Medline: 2442318

Journal of Clinical Oncology 5(8): 1275-1280, 1987.

Poorly differentiated carcinoma of unknown primary site: correlation of light microscopic findings with response to cisplatin-based combination chemotherapy.

Hainsworth JD, Wright EP, Gray GF, et al.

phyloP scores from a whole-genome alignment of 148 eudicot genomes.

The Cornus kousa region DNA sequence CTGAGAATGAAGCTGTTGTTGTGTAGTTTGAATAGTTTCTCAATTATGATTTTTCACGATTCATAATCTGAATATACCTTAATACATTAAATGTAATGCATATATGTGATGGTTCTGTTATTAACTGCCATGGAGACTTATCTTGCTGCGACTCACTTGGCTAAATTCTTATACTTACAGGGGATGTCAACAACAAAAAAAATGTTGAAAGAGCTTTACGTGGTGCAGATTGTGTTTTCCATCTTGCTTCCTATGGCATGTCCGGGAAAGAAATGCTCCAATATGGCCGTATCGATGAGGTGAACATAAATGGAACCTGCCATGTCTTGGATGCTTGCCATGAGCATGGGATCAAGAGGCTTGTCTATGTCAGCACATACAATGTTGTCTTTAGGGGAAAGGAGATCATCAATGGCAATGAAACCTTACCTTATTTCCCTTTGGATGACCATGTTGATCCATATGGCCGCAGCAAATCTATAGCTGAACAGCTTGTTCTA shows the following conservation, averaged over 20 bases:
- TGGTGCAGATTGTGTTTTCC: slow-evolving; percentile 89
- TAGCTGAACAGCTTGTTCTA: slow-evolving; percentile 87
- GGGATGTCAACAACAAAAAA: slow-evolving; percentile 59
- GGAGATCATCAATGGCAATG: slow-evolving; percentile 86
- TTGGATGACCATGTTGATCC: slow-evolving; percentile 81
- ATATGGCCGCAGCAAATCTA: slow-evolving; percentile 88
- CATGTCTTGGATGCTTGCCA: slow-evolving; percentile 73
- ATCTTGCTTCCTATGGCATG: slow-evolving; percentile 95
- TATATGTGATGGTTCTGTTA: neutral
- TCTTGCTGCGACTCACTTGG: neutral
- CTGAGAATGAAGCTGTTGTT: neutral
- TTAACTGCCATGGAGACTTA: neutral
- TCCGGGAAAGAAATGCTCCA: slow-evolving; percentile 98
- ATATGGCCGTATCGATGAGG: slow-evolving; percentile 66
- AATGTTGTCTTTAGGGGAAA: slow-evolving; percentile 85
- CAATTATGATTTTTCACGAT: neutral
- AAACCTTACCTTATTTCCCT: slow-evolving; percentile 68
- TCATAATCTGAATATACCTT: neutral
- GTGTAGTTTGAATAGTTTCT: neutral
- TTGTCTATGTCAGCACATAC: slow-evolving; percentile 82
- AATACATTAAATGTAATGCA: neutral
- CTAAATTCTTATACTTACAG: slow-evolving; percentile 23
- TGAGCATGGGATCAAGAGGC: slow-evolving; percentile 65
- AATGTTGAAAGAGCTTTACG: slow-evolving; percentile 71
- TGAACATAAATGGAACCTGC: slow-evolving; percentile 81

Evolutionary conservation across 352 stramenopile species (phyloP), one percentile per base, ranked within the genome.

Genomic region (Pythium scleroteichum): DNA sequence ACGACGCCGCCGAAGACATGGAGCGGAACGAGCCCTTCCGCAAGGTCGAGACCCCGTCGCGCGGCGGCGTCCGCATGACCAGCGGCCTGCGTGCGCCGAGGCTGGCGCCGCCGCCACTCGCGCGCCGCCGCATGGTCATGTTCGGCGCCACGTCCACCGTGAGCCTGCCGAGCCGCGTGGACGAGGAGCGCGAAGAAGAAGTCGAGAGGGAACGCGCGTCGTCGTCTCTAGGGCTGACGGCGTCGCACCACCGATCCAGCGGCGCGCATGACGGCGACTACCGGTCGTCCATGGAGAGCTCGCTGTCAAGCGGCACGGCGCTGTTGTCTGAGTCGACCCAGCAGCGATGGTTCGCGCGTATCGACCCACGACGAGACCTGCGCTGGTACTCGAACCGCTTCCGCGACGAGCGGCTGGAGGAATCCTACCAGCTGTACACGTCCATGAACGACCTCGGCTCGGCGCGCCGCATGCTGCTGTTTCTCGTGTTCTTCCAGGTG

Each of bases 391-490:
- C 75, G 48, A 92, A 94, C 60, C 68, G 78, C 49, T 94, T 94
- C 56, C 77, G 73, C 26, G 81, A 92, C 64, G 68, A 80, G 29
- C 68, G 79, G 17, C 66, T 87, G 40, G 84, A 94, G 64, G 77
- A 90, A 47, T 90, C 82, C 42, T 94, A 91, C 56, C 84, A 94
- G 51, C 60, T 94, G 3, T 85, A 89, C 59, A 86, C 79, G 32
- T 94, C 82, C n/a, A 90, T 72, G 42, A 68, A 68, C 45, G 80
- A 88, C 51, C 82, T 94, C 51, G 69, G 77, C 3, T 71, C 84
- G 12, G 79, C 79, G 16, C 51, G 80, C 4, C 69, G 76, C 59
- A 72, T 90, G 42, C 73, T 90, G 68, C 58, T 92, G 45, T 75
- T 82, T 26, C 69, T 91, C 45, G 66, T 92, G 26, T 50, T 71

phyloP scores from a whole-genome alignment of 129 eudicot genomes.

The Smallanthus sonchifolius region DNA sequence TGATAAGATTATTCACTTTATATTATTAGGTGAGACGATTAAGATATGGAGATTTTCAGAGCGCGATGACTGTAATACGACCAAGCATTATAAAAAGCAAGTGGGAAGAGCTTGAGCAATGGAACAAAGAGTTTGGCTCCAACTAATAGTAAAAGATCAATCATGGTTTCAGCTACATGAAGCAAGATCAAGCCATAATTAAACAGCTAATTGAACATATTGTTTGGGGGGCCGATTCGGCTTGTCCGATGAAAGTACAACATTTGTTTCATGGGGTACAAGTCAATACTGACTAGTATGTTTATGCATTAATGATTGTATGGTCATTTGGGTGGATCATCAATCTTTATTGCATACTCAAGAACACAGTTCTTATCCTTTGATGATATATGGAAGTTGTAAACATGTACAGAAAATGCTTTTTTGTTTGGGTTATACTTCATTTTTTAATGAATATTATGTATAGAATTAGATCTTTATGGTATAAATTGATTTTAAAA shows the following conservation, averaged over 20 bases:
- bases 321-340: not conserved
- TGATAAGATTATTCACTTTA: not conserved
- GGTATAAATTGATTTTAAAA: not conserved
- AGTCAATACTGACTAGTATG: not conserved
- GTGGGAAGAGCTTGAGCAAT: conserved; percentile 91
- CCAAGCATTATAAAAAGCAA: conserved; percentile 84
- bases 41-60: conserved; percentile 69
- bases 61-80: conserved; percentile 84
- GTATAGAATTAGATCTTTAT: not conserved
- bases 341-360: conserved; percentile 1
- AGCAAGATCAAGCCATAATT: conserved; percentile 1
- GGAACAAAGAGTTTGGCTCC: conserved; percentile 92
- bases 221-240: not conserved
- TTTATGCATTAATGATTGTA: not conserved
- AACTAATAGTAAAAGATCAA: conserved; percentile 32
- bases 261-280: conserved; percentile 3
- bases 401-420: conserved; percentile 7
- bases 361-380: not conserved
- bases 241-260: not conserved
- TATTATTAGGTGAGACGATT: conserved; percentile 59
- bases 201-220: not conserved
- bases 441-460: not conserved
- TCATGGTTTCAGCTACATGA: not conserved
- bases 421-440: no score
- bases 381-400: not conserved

We have previously reported complete responses and long-term survival in patients with metastatic poorly differentiated carcinoma (PDC) of unknown primary site who received intensive cisplatin-containing chemotherapy regimens. We reviewed the light microscopic specimens from 113 patients with PDC in an attempt to identify common histopathologic features in the chemotherapy-responsive subgroup, and to rule out the presence of previously unrecognized germ cell tumors. Relatively few diagnoses more specific than PDC could be made. We could identify no histopathologic features by light microscopy that distinguished responsive from unresponsive neoplasms. Only one patient was found to have a previously unrecognized yolk sac carcinoma, and in five other patients the possibility of a germ cell neoplasm was considered in the differential diagnosis by at least one reviewer. The remaining tumors had no histologic features suggestive of germ cell neoplasms. Ninety-six patients had received combination chemotherapy (89 with cisplatin-containing regimens); 27 patients (28%) achieved complete remission, and 16 remain free of disease at a median of 65 months after completion of therapy. Patients with PDC of unknown primary site who are responsive to cisplatin-containing chemotherapy regimens cannot be reliably identified by light microscopy. At present, all such patients should be considered for an empiric trial of chemotherapy with cisplatin-based regimens, since cure is achievable in a minority.

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